(page 382)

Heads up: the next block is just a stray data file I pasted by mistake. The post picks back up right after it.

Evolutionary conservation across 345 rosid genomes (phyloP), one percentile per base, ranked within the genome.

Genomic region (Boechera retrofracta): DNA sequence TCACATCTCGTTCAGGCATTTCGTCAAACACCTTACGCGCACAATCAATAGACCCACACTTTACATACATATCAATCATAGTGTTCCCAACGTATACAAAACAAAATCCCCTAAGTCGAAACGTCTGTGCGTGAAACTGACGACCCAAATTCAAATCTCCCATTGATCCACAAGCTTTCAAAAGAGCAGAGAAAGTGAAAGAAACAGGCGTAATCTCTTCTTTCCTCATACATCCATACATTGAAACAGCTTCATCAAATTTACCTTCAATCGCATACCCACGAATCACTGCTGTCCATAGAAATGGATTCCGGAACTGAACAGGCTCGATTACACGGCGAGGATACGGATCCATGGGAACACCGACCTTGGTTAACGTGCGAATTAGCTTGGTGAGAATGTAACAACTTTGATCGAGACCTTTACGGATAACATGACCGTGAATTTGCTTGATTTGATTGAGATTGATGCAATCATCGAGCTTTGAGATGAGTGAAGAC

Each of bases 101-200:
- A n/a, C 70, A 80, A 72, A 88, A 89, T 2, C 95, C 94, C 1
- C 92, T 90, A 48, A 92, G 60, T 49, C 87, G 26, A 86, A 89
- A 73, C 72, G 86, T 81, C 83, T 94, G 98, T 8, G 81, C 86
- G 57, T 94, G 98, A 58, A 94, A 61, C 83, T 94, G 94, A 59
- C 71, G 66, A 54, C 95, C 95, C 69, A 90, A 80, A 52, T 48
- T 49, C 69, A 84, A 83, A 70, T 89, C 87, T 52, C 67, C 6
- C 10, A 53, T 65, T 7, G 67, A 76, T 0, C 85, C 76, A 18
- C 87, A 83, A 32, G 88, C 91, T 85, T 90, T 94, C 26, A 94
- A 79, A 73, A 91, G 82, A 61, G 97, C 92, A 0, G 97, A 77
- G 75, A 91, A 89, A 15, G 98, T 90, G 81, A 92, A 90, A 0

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The bluefish (the only member of its family) resembles the pompano family in the general structure and arrangement of its fins, there being two dorsals, the first spiny and the second soft, with the ventrals well forward under the pectorals. But it lacks the free spines in front of the anal fin which are characteristic of most pompanos; its caudal peduncle is deeper; its tail is less deeply forked; and its teeth are much larger. It bears a superficial resemblance to certain of the weakfish family (p. 417) in its general body form and in the arrangement of its fins. But it is readily separable from any of the latter by the fact that its anal fin is nearly as long as its soft (second) dorsal, and from the sea-bass family in that its first (spiny) dorsal is much lower than the second. Most American ichthyologists look upon the bluefish family as closely allied to the pompanos, but [page 383] it should be grouped with the sea-bass tribe according to another view because of skeletal characters.